The idea for this walk developed from two past experiences. First, in October 2016, I participated in Neighborhoods United for Change, a St. Louis Association of Community Organizations (SLACO) program that pairs residents from a North St. Louis City neighborhood with residents from a South St. Louis City neighborhood. Residents meet each other and tour each other’s neighborhoods as a way to breakdown structures and cultures of segregation and inequity. (I wrote about the experience here). After participating, I knew I wanted to have students engage North and South St. Louis City in dialogue especially as Washington University’s main campus is on the very western edge of St. Louis, and feels palpably different from much of the city. Second, later in October, I participated in Bob Hansman’s tour. Hansman, an artist and Wash U professor from St. Louis, offers monthly tours centering St. Louis and racial inequities. The tour goes to where Mill Creek Valley, a thriving black and white neighborhood, once stood and was torn down in the 1950s; the forest in St. Louis where the Pruitt Igoe housing project, torn down in the 1970s, once stood; and the Ville neighborhood and Sumner High School, where Arthur Ashe, Chuck Berry, and Tina Turner attended. During the tour, Hansman mentioned how he often has students walk along Euclid Ave to observe how the city changes.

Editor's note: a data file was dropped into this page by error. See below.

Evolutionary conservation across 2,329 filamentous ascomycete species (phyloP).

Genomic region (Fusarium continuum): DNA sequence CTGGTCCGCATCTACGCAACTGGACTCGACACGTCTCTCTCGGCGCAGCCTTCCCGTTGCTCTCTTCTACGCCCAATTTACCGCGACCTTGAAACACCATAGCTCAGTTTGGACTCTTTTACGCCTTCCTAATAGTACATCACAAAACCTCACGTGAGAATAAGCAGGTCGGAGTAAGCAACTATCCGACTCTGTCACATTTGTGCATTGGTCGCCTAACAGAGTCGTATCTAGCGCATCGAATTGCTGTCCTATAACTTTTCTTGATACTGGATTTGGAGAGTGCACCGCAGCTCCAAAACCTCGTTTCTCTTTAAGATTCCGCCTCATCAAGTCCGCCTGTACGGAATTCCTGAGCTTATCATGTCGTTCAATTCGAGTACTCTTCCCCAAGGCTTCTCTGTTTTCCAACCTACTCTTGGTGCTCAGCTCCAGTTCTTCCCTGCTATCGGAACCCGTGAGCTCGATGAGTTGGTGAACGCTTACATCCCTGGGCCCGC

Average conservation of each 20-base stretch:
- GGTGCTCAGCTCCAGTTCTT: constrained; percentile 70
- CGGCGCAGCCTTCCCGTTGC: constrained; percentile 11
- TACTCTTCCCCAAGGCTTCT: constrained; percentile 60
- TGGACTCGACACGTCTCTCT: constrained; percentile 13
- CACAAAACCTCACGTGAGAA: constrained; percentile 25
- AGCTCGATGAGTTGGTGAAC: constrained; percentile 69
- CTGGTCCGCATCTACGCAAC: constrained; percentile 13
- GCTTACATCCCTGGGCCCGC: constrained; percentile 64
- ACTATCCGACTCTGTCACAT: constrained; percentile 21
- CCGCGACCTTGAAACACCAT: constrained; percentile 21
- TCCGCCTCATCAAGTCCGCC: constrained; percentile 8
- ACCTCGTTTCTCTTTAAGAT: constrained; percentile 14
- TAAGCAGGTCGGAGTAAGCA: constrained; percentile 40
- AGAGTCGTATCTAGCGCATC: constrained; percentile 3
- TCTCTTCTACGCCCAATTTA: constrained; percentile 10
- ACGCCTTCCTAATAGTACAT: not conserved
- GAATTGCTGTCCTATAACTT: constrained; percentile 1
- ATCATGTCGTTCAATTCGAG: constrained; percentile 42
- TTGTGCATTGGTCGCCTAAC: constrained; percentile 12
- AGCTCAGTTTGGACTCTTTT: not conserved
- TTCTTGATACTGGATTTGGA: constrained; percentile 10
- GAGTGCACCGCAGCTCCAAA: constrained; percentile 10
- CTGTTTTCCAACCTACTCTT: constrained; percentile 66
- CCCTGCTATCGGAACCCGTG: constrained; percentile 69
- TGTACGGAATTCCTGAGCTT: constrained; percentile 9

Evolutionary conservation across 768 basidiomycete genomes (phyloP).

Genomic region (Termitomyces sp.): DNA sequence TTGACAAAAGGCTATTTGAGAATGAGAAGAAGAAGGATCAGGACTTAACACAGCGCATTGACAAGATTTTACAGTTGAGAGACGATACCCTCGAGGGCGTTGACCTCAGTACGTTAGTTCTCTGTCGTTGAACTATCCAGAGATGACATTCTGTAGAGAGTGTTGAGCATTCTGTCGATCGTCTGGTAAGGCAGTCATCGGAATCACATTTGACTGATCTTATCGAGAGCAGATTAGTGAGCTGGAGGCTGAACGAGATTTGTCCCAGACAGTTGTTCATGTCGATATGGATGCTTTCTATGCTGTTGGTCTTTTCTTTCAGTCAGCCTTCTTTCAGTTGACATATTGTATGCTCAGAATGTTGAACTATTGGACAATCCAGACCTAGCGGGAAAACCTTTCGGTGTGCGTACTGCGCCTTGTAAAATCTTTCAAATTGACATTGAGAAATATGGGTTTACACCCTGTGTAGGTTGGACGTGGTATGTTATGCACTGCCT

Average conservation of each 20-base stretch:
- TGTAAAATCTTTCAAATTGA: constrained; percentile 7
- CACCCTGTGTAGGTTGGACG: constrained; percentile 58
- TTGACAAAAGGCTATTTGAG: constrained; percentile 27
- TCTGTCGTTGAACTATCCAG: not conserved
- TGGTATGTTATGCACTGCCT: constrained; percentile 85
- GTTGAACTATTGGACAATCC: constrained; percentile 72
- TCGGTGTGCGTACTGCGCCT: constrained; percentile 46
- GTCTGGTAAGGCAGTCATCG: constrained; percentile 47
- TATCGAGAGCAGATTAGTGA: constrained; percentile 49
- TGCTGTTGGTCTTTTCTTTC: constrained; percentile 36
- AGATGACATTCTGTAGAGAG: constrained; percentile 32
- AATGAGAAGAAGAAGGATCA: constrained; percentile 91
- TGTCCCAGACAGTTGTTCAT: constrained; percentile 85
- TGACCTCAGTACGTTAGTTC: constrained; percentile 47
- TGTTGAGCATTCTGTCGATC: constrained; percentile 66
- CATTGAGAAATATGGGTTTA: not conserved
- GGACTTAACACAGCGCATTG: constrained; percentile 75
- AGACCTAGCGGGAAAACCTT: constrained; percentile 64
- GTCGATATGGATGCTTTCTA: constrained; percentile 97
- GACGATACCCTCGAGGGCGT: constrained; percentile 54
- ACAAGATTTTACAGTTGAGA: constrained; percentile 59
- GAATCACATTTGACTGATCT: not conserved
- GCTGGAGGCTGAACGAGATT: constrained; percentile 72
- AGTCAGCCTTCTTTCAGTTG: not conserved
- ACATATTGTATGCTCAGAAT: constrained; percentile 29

Many undergraduates at Washington University experience the “Wash U bubble,” rarely leaving campus or merely exploring the nearby “Loop” neighborhood, the unofficial hangout for Wash U students full of fast casual restaurants, cafes, and bars. (A new, expensive residential development in the Loop marketed to Wash U students offers a shuttle directly from the apartment to campus). The walk animated lives in St. Louis beyond what many of them know and led them to ask questions about how policy frames the lives of others as well as their own lives.
I write this all to offer an imperfect methodological exercise with questions about race, ethics, and impermanence. What does it mean to bring a majority white group—headed by me a black professor—into a majority black neighborhood? What does it mean to bring a majority white group into a majority white neighborhood? How do we respectfully observe and document, and enter and exit another’s space? What does it mean to experience, observe, and document space produced by policies of dispossession and alternatively policies of investment? I’d love to hear thoughts about how others teach about urban ethnography in respect to processes of spatial racism, dispossession, and inequity. What are best practices for walking, observing, and engaging cities?